Chuasiriporn honor was certain to come Curtis Cup: Duke senior from Timonium who was named to U.S. team has racked up a string of impressive amateur accomplishments.


The golf career of Jenny Chuasiriporn took another step up this week with the announcement of her selection to the U.S. Curtis Cup team.

It was an honor that was expected for the Timonium resident, because her play over the past year had led to her being named the collegiate women's player of the year and No. 1 woman amateur in the country by the weekly publication Golfweek.

The biennial matches against a team from Great Britain and Ireland will be held Aug. 1-2 at the Minikahda Club in Minneapolis.

Chuasiriporn's accomplishments over the past 12 months include winning the women's Eastern Amateur tournament, low amateur at the U.S. Women's Open, qualifying for the U.S. Women's Amateur, and making the final of the Women's North and South.

As a Duke University junior during the past year, Chuasiriporn won four individual college titles, placed fifth in the NCAA women's championships and was the only player to be named Rolex College Golfer of the Month twice.

Additionally, the All-American, who plays out of Hunt Valley Golf Club, recently was honored for having the lowest stroke average among women collegians, 72.94 for 31 rounds.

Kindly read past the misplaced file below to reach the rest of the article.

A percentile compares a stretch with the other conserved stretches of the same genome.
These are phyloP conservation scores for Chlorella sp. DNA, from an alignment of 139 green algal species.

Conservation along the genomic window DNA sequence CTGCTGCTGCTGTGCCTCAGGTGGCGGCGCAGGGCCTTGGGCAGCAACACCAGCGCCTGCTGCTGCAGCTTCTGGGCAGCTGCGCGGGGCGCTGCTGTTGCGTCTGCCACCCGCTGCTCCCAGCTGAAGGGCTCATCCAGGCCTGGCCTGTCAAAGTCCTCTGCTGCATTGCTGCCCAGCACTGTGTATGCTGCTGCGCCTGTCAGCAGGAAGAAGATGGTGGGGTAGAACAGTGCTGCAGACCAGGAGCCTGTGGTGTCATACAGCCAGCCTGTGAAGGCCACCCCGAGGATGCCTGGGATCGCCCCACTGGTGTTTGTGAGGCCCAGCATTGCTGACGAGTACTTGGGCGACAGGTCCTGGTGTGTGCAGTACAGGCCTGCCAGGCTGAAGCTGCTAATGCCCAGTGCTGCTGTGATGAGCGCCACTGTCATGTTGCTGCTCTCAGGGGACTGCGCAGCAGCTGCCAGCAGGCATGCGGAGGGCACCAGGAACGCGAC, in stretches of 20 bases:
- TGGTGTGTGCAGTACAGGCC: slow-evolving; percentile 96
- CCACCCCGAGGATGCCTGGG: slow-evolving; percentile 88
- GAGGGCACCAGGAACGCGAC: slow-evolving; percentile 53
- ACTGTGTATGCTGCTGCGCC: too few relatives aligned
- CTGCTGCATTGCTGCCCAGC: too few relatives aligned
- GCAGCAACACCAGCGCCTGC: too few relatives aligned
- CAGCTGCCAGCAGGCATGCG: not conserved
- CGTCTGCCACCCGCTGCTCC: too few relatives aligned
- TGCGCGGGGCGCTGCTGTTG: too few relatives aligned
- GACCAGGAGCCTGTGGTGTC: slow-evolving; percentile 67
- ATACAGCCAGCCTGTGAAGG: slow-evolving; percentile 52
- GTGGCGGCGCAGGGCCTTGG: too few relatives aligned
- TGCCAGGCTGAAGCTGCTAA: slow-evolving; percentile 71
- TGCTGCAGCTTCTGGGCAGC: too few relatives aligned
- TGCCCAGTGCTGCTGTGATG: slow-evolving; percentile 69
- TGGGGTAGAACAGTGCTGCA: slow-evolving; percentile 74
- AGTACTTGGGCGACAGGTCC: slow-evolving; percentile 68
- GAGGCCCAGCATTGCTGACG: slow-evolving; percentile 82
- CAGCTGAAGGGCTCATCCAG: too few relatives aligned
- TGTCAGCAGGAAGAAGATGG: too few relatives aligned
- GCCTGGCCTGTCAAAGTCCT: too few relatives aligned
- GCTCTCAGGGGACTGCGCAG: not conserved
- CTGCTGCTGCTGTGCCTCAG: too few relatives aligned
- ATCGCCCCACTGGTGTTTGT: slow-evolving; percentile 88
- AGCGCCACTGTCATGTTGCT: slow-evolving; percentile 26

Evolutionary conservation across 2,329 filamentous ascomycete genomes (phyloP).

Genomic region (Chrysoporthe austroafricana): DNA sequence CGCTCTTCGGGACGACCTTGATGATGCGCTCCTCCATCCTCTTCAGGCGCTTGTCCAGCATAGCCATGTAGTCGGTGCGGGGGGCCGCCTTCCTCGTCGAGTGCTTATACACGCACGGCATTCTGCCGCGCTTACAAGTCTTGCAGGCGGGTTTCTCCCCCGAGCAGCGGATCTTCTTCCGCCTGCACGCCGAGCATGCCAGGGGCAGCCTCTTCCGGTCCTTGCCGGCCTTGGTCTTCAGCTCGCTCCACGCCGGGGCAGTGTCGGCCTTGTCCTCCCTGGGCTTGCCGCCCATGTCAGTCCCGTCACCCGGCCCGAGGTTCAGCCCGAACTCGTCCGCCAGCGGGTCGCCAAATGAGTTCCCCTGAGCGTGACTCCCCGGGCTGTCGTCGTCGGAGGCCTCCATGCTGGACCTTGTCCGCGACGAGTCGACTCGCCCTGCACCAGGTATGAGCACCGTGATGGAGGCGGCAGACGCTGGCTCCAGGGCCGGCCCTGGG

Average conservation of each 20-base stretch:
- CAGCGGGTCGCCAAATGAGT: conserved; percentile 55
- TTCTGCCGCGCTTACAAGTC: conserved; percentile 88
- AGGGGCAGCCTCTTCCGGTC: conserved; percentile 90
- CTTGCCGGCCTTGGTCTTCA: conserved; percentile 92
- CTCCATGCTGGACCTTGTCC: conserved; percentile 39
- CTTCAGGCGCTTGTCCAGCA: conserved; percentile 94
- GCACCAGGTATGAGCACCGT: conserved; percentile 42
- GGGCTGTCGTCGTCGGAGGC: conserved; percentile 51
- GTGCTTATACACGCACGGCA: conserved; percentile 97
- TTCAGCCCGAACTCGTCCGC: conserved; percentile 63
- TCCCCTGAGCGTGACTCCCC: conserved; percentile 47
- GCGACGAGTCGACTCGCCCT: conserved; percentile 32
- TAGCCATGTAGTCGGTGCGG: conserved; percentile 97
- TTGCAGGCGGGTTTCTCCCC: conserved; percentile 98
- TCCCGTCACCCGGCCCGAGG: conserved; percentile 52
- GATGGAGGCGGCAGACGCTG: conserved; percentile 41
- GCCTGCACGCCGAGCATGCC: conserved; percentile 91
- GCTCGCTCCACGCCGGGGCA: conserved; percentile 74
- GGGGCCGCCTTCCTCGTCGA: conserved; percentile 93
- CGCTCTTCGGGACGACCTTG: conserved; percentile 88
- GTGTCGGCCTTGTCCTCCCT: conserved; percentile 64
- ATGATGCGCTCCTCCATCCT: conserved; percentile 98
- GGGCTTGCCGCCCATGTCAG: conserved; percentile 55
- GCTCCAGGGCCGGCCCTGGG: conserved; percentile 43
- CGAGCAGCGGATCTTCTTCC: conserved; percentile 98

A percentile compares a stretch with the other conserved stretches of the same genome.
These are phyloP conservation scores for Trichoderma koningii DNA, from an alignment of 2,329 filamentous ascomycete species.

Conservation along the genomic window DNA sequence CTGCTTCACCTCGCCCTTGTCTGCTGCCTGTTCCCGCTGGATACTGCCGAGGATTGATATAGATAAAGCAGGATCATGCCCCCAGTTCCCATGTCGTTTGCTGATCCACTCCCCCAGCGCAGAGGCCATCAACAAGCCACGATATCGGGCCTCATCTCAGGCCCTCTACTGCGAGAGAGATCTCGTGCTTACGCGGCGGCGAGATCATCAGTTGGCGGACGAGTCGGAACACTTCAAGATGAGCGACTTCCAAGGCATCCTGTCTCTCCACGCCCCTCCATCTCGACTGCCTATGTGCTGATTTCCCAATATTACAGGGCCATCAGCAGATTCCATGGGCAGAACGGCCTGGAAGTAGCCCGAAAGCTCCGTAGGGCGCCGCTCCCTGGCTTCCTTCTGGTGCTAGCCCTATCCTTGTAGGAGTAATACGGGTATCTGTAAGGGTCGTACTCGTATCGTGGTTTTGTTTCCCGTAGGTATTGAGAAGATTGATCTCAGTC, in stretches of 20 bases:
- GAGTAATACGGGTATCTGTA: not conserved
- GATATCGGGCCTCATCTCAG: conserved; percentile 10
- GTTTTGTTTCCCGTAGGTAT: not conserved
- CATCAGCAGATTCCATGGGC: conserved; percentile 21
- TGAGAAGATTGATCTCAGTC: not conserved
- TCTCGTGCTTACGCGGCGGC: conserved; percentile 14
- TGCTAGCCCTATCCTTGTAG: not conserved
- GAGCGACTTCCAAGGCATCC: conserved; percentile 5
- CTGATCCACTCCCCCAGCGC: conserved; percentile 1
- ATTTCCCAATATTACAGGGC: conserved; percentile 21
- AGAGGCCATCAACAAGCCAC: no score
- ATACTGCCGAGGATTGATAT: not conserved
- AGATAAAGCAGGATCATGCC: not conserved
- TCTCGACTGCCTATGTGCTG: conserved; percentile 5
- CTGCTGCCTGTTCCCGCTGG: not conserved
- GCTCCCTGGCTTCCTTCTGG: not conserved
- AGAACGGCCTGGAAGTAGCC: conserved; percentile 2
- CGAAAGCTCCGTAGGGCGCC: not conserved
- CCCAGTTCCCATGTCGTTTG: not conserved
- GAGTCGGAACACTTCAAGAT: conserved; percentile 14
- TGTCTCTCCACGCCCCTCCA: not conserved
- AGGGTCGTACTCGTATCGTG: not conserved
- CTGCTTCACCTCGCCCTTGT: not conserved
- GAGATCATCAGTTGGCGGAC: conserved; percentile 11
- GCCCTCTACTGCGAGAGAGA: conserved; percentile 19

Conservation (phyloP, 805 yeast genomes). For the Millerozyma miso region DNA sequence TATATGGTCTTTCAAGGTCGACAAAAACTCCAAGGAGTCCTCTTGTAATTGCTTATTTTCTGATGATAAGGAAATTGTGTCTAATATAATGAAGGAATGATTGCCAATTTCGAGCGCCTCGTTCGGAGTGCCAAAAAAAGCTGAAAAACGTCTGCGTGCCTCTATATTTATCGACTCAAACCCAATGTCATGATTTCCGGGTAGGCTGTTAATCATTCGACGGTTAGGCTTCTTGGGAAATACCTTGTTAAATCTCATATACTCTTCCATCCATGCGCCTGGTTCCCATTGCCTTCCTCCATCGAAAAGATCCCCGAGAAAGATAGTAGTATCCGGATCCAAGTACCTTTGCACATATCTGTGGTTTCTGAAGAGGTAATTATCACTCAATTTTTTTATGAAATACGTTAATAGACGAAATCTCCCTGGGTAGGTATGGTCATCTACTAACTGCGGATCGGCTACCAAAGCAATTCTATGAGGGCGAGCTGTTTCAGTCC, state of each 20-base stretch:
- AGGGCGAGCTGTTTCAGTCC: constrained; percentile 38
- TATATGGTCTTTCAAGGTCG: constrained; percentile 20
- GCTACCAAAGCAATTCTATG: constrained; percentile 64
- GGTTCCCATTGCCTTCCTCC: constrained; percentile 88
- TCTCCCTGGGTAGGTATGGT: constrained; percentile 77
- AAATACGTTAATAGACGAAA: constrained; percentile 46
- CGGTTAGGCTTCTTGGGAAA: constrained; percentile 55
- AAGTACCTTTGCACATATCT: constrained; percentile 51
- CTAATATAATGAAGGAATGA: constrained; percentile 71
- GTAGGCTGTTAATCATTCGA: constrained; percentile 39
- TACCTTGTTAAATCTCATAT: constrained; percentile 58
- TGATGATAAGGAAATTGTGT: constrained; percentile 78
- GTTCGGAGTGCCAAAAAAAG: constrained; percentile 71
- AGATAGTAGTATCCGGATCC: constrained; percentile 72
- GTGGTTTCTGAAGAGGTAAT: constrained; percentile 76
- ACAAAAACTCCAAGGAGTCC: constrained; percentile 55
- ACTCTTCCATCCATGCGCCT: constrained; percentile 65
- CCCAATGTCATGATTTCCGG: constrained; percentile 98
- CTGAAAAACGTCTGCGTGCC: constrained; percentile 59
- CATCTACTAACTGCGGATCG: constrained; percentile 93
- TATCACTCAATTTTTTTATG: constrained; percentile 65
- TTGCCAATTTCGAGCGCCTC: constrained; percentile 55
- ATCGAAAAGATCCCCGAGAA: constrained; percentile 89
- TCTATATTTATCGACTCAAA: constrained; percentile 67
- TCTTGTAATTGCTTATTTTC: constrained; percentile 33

Unlike tournament play, where the onus is on the player, selection to international teams is done by committees representing the U.S. Golf Association.

It is something Chuasiriporn started thinking about after a stellar summer in 1997, probably after the Women's Trans National, where she defeated Curtis Cup teammate Virginia Grimes and former cup player Robin Weiss, before losing in the final.

"My first couple of college summers, I really wasn't thinking about the Curtis Cup," she said after the announcement. "Oh, it was in the back of my mind, I guess, but match play [the format for many of the amateur tournaments] is so tough, it's enough to stay focused on that."

If Chuasiriporn's play had not attracted the attention of USGA officials before, it certainly did at last year's U.S. Open.

At Pumpkin Ridge GC, outside of Portland, Ore., she opened with a 70, added a 74 to make the cut, then shot 78-75 on the weekend to finish low amateur with 297. Of the eight amateurs to qualify, only two made the cut.

"During the school year, I wanted to maintain my good finishes," she said. "I felt I had to play at least one of the [amateur] winter tournaments in Florida, too, to keep my name in there."

It probably did not hurt that she won the Harder Hall event.

A 3.2 GPA student majoring in psychology, Chuasiriporn in the past year has been discussing the mental part of her game with her teacher, Ted Sheftic, of Hanover CC in Abbotstown, Pa., and with her Duke coach, Dan Brooks.

"It was about this time last year, and Ted was working with me on visualization and relaxing on the course," she said. "From then to the Open -- about a month -- I gained a lot of confidence."

She shot 70 to qualify for the Open last year, and called it "an example of being more focused, of having a stronger mental routine."

Chuasiriporn joins the late Mary Ann Downey Cooke (1956) and Sarah LeBrun Ingram (1992-94-96) as Baltimoreans chosen for the international matches.

Pub Date: 6/17/98

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